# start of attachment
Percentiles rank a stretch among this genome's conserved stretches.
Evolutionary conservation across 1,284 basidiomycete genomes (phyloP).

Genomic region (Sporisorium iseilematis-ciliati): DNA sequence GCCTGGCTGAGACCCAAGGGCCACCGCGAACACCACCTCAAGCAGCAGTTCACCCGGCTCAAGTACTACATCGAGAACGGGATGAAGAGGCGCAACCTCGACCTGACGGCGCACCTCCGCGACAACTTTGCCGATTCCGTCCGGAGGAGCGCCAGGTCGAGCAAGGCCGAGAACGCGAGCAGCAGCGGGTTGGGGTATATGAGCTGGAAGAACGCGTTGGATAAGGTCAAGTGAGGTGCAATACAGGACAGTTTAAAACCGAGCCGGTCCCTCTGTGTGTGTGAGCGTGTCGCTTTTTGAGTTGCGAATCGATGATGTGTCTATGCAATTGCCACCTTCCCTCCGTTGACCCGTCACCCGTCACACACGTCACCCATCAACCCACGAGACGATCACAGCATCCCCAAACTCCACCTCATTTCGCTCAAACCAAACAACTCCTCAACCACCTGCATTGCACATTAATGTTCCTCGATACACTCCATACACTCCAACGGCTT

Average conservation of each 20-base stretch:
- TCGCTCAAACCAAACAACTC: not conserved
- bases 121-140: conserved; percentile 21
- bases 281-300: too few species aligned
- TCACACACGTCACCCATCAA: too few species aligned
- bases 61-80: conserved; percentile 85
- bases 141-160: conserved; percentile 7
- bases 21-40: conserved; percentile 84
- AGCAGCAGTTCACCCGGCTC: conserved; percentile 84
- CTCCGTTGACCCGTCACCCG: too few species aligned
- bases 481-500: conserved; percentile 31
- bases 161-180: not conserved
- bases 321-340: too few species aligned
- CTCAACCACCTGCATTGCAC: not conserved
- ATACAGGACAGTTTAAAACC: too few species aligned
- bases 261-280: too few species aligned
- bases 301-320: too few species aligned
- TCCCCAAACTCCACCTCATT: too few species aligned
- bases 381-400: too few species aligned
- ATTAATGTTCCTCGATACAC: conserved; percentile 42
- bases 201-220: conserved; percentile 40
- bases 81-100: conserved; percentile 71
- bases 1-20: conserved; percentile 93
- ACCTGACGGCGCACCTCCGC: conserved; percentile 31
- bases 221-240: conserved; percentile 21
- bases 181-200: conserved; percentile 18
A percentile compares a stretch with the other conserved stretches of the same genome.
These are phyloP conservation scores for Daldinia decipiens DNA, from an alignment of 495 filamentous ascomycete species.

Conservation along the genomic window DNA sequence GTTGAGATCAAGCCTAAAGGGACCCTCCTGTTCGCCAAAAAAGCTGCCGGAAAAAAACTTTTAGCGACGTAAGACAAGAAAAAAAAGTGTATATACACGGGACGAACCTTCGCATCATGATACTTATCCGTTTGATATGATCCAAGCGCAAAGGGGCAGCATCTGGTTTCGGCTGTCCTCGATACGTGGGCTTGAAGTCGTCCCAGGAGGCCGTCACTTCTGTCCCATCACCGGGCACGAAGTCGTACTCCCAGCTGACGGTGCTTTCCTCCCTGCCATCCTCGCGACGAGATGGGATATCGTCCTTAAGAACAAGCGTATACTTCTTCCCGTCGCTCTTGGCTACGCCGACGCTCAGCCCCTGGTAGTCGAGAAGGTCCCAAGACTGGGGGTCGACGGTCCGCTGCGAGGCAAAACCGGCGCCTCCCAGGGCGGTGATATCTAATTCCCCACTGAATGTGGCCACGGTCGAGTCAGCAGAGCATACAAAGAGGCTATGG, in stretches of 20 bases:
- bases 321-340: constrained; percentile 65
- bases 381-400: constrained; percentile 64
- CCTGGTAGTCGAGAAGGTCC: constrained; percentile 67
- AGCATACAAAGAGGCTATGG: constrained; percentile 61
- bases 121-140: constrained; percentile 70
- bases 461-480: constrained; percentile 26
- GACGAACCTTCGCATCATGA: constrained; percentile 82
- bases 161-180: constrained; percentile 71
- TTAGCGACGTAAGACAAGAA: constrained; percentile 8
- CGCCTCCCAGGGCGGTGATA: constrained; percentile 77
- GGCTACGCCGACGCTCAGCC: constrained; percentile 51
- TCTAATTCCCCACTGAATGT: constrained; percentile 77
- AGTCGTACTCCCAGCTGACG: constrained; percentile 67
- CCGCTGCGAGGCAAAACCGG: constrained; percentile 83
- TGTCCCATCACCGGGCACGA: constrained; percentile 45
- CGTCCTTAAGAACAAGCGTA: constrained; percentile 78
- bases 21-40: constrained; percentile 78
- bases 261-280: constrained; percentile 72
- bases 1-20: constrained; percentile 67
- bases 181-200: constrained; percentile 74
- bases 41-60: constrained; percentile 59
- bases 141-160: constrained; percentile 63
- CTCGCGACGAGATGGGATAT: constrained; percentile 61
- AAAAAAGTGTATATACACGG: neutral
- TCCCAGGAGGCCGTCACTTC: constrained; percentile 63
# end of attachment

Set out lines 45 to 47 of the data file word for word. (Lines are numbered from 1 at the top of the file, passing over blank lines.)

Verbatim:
- AGTCGTACTCCCAGCTGACG: constrained; percentile 67
- CCGCTGCGAGGCAAAACCGG: constrained; percentile 83
- TGTCCCATCACCGGGCACGA: constrained; percentile 45